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The bare-bones of a Python program

mcscodes profile image Mcvean Soans Updated on ・3 min read

Let's create our first Python program. Create a file and name it and in any editor let's write a line of code:

print('Hello World') # Our first line of code
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The above program when run, prints out "Hello World!" onto the screen, and the stuff after the # is considered as a comment. Comments and the various types will be covered in a later post, but for now let's assume that it is a line which will have no effect upon execution of the program.

Every program written in Python should have an extension .py in order to be called a Python program.

The next step after writing the code, is compiling the program into the byte code. This is done by the Python compiler. The byte code instructions are contained in a file hello.pyc, where the .pyc extension suggests a python compiled file.

Any computer can execute only binary code (consisting of 1s and 0s), and hence it is essential to convert the byte code into machine code (binary code) so that the computer is able to execute it. This conversion is done by the PVM (Python Virtual Machine). PVM uses an interpreter which understands the byte code and converts it into machine code understandable to the operating system.

An interpreter translates the program source code line-by-line and hence is slower to execute the program. The PyPy flavor of Python utilizes a JIT (Just In Time) compiler in the PVM instead of an interpreter so as to run the programs faster.

Normally, while executing a Python program, the .pyc files produced are not visible and the necessary steps / working is done internally by the Python compiler and the PVM in order to display the output on the screen.

In order to execute the file, we use the python command to call the Python compiler as follows:

>> python
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While taking a closer look at the directory, we can see that no file with a .pyc extension exists. All of the steps have been completed internally and only the final output is displayed.

To separately create a .pyc file from the source code, we can use the following command:

>> python -m py_compile
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The -m option represents module and the py_compile module generates the .pyc file for the specified .py file. The compiler creates a separate directory __pycache__ where the .pyc file is stored. This file contains the machine code instructions and can be run on any platform using the PVM.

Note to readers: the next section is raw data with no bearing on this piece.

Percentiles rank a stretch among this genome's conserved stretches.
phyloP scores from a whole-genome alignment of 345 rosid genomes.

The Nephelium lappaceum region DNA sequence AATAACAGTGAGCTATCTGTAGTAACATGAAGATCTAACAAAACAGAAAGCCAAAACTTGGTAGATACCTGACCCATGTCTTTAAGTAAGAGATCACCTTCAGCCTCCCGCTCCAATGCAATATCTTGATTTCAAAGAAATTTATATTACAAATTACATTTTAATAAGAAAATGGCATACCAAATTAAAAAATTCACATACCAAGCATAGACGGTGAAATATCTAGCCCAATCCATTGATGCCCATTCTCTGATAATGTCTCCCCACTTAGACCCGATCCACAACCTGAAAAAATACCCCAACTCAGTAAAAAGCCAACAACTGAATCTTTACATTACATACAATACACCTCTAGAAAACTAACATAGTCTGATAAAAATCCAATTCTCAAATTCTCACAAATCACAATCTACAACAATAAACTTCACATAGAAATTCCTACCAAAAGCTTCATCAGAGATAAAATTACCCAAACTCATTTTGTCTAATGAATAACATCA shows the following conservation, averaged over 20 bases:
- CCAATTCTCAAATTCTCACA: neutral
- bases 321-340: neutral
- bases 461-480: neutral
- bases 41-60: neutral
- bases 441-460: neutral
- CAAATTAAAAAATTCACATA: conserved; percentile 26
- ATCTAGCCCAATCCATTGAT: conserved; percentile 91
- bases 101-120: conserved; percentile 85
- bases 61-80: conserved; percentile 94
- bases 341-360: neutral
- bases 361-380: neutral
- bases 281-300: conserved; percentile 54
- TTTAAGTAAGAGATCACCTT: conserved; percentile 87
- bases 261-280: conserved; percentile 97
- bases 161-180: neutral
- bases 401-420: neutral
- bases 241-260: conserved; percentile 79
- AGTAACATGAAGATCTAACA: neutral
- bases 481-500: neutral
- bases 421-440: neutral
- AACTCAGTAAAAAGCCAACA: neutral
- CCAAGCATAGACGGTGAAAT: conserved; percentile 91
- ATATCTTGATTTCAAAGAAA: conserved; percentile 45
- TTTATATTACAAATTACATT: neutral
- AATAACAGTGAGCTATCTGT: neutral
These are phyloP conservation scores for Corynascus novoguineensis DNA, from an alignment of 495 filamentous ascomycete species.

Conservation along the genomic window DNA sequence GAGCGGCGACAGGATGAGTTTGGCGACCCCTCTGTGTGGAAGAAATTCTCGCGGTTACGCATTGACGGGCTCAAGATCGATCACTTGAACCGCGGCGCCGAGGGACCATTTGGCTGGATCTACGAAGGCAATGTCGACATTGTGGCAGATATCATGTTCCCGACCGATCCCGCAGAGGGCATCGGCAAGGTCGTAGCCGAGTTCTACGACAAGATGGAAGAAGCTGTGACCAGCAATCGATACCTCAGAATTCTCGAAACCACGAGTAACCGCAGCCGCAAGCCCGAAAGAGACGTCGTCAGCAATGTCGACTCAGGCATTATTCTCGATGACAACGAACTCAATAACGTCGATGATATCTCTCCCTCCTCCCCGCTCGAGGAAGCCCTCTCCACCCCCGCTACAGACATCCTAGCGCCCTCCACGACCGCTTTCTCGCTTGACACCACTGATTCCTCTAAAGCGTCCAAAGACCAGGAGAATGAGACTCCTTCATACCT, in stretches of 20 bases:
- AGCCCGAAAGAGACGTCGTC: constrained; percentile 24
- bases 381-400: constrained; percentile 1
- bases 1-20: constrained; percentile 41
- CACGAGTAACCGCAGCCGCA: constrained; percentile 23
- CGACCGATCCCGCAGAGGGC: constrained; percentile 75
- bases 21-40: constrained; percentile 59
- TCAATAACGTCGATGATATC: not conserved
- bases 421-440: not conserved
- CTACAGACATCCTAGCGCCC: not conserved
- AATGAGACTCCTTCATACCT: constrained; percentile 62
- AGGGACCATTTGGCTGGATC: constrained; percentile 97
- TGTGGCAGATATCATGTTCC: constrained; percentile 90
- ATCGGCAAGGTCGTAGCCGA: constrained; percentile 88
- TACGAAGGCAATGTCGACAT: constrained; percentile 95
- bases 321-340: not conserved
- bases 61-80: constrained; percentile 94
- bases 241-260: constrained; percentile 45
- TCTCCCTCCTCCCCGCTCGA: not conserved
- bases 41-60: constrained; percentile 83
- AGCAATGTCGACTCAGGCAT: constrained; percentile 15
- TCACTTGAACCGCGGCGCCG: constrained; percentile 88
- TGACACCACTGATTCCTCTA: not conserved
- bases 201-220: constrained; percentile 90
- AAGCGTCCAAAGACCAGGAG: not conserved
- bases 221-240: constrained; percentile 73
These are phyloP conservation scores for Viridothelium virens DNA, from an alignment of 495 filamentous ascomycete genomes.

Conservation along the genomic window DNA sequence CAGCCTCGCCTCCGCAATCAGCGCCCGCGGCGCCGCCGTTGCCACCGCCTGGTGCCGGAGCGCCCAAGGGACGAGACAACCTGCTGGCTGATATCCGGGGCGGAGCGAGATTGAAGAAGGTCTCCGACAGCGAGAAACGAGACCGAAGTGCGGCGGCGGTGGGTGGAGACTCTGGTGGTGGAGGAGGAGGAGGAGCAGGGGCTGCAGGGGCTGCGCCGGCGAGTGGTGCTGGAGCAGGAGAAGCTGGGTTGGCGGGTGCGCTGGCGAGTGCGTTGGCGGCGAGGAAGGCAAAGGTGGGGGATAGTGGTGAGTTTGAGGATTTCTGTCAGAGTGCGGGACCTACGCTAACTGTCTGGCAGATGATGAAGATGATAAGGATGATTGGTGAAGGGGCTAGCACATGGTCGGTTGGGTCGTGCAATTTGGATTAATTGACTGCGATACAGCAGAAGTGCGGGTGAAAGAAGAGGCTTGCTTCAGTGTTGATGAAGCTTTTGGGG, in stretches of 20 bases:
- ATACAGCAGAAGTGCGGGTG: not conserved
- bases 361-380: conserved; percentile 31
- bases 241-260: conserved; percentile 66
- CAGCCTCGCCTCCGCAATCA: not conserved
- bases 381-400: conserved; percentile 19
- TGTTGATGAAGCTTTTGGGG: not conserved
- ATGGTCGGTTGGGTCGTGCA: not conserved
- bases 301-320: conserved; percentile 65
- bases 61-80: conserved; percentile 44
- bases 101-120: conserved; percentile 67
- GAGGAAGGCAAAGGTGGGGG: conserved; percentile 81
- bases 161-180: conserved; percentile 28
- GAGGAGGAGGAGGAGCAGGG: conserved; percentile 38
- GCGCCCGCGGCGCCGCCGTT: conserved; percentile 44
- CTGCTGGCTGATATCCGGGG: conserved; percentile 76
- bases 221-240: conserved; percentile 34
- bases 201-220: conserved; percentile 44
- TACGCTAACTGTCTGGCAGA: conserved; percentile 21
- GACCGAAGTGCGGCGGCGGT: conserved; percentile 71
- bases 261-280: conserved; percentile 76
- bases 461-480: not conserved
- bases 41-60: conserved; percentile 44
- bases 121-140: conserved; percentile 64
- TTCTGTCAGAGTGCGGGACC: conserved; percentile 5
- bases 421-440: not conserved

Some Flavors of Python (Python compilers)

  • CPython - The standard Python compiler implemented in the C language.
  • Jython - Implementation of Python designed to run on Java platform (executed by JVM).
  • IronPython - Implementation of Python for .NET framework, written in C# (C Sharp) language.
  • PyPy - Implementation of Python using Python, written in RPython (created in Python language).
  • RubyPython - Designed for applications that utilize the Ruby language.

Frozen Binaries (Executables)

When a developer creates a software in Python, the 2 possible ways to produce the software to the end user include:

  1. Providing the .pyc files
  2. Providing frozen binaries (.exe files) The first method expects the user to install PVM and run the .pyc files. While, the second method provides the .pyc files along with the PVM and the necessary Python libraries. These separate files are converted into a single executable file (generally with a .exe extension), so that the user can directly execute the file by double clicking it.

Frozen binaries have a slightly larger size as compared to the .pyc files, since they contain the PVM as well as the library files. For creating these frozen binaries, we require third-party softwares. For example, py2exe is a software the produces frozen binaries for the Windows operating system, and pyinstaller is a similar tool for UNIX or LINUX.

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